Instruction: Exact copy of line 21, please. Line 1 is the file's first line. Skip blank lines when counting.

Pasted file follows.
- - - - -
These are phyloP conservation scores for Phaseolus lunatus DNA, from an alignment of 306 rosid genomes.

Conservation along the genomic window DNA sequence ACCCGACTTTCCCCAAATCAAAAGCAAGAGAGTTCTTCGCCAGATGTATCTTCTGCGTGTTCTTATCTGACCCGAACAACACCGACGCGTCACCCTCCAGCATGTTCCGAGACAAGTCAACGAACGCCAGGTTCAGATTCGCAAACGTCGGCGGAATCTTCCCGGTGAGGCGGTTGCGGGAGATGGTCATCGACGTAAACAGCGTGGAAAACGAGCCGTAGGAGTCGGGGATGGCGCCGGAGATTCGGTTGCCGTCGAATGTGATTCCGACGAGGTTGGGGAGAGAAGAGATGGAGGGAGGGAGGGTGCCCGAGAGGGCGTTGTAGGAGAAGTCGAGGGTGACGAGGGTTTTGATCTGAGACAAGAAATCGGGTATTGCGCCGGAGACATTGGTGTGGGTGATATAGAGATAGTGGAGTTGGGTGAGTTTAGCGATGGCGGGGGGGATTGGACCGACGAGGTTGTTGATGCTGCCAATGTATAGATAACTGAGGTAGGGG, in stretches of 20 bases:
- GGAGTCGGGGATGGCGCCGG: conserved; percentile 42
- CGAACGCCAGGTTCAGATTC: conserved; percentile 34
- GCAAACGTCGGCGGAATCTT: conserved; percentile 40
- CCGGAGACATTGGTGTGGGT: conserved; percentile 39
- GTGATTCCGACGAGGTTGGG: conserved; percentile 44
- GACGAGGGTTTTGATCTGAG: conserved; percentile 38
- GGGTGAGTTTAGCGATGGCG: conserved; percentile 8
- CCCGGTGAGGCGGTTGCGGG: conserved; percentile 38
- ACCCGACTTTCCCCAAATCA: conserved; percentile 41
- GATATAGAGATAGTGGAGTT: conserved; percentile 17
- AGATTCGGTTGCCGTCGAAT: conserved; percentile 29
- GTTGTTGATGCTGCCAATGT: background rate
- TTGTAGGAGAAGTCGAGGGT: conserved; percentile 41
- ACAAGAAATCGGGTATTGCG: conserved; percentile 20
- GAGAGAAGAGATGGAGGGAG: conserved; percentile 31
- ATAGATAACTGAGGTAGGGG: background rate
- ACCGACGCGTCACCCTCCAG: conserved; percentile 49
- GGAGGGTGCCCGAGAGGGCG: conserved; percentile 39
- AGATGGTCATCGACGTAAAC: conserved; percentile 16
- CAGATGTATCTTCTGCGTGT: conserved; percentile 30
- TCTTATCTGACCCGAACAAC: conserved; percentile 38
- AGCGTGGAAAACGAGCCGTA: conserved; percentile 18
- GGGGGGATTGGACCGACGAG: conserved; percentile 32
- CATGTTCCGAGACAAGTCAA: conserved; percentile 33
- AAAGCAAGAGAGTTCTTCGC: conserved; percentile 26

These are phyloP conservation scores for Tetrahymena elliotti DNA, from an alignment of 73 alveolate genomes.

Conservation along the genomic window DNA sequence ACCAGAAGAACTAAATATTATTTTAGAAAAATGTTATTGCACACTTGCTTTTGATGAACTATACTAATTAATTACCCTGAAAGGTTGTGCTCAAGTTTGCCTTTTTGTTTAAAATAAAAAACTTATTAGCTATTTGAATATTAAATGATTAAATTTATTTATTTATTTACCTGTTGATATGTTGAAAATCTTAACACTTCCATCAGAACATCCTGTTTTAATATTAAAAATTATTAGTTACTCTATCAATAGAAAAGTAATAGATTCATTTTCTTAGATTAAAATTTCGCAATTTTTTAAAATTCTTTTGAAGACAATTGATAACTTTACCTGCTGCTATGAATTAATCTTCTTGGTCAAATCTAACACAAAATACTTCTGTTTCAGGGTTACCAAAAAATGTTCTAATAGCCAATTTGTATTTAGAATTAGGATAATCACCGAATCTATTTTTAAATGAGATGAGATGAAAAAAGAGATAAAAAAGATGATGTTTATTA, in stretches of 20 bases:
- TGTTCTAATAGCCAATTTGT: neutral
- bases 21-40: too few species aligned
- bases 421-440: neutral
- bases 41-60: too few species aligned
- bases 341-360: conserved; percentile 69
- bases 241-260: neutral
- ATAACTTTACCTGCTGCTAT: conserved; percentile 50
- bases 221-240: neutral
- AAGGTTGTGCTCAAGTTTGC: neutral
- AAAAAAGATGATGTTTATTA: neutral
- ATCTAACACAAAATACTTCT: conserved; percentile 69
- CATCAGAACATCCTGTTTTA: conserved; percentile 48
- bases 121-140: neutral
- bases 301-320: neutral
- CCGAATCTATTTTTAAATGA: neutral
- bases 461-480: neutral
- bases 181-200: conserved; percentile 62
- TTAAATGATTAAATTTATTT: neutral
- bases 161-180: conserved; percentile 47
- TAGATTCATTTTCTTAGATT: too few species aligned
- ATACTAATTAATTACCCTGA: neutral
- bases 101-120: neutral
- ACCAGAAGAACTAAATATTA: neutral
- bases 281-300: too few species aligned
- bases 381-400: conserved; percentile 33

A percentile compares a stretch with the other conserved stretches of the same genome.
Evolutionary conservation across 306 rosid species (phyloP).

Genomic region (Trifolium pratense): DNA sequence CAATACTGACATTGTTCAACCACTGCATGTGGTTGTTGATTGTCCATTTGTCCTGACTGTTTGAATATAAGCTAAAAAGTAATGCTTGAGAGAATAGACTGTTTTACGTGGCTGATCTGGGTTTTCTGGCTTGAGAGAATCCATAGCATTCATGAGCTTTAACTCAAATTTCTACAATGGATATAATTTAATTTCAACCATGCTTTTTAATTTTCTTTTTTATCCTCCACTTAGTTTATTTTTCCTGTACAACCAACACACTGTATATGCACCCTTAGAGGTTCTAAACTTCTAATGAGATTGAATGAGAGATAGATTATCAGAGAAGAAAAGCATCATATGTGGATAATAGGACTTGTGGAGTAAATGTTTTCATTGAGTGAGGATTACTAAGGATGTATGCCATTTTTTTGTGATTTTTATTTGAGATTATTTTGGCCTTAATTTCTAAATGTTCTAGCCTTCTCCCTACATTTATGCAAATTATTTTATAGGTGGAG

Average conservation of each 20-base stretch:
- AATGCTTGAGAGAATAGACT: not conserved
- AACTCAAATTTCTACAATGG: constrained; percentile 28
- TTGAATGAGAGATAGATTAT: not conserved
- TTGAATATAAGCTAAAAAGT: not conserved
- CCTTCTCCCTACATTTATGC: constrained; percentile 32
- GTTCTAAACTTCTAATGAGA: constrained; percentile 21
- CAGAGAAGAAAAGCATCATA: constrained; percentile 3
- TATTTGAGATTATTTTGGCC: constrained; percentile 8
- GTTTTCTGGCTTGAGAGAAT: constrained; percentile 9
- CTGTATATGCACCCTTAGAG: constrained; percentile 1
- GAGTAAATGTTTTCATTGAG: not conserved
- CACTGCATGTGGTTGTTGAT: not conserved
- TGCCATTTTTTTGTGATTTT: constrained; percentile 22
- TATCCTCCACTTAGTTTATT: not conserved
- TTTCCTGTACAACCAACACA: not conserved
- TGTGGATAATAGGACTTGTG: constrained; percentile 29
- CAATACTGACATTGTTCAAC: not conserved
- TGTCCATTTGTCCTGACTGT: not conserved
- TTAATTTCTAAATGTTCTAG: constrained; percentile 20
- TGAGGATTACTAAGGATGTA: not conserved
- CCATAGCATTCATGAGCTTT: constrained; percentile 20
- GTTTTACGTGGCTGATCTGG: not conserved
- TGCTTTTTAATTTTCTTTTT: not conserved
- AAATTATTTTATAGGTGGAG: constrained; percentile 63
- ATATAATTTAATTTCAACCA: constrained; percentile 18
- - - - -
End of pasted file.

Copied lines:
- AGATGGTCATCGACGTAAAC: conserved; percentile 16